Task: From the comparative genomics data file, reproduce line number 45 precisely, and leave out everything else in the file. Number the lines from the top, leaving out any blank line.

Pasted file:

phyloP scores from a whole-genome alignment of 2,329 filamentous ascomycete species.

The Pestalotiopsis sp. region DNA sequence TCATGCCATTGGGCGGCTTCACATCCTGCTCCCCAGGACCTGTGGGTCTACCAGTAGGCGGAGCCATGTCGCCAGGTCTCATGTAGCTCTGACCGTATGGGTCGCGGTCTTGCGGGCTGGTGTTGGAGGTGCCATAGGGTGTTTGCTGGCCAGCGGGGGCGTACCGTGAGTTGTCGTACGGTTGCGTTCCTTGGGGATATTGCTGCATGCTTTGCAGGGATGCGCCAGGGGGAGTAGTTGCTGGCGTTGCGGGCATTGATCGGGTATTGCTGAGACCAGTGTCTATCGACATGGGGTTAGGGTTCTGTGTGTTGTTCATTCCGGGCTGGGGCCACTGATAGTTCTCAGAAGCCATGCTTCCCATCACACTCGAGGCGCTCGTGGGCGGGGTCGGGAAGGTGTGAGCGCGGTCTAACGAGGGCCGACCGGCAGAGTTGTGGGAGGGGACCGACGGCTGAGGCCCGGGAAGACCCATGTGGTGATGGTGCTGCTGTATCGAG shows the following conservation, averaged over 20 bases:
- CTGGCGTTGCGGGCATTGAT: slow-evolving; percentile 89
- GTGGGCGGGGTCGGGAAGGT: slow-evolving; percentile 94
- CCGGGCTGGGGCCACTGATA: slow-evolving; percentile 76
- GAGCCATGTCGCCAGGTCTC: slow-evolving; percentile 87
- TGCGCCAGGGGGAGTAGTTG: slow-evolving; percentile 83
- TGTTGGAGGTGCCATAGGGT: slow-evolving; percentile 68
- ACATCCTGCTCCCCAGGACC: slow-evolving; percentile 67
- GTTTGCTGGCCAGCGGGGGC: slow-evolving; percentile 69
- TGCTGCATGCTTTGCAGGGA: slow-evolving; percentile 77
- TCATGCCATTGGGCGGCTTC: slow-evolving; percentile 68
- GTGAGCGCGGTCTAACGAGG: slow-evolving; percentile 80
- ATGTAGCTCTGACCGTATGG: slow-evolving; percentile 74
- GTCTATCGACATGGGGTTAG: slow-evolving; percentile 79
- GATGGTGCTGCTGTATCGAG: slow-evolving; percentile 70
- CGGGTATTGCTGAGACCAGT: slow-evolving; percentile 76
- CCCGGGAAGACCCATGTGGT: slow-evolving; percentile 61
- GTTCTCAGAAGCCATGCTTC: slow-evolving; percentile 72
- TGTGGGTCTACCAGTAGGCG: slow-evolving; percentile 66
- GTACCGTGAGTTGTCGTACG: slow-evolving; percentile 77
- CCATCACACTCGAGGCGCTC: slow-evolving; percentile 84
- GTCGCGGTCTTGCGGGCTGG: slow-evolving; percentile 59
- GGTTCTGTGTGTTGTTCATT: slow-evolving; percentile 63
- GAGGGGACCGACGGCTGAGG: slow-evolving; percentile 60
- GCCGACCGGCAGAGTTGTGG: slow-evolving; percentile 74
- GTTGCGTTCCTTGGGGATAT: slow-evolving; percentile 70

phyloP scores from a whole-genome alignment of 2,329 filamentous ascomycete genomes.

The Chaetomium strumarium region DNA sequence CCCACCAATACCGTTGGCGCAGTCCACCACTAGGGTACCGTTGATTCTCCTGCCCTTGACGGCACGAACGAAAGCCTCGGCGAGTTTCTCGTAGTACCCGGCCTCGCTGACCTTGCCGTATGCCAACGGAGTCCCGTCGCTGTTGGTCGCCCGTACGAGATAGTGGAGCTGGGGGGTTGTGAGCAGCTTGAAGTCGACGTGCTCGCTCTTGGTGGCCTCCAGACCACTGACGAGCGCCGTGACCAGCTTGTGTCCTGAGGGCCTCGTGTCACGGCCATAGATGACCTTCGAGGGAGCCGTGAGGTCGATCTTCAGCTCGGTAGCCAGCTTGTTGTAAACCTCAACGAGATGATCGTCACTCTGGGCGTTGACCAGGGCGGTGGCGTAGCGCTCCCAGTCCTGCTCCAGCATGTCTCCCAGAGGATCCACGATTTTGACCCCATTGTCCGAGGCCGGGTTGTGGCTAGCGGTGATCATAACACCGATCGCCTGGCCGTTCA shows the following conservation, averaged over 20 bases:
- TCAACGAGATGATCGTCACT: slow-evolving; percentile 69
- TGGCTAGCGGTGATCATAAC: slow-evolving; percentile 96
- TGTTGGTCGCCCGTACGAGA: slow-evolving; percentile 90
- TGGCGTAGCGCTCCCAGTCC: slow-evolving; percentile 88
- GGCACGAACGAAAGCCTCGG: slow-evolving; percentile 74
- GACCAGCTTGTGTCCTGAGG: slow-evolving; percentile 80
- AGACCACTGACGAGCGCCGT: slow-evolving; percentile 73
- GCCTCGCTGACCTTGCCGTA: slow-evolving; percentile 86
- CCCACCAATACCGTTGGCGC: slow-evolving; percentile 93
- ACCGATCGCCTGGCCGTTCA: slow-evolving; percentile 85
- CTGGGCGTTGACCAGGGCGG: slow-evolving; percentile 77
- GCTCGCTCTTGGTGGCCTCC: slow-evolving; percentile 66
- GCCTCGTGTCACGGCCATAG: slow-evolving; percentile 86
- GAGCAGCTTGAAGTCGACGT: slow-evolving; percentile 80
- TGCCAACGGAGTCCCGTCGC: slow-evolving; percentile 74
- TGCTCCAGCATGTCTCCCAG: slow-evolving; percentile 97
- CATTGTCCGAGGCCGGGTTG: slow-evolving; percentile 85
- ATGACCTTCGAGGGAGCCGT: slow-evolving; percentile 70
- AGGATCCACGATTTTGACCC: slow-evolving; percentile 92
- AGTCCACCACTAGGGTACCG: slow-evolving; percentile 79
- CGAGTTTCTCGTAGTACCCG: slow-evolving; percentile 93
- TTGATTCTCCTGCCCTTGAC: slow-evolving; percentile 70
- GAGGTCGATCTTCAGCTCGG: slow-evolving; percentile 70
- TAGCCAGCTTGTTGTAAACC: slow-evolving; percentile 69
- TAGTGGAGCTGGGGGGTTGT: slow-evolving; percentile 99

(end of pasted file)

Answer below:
- TGCTCCAGCATGTCTCCCAG: slow-evolving; percentile 97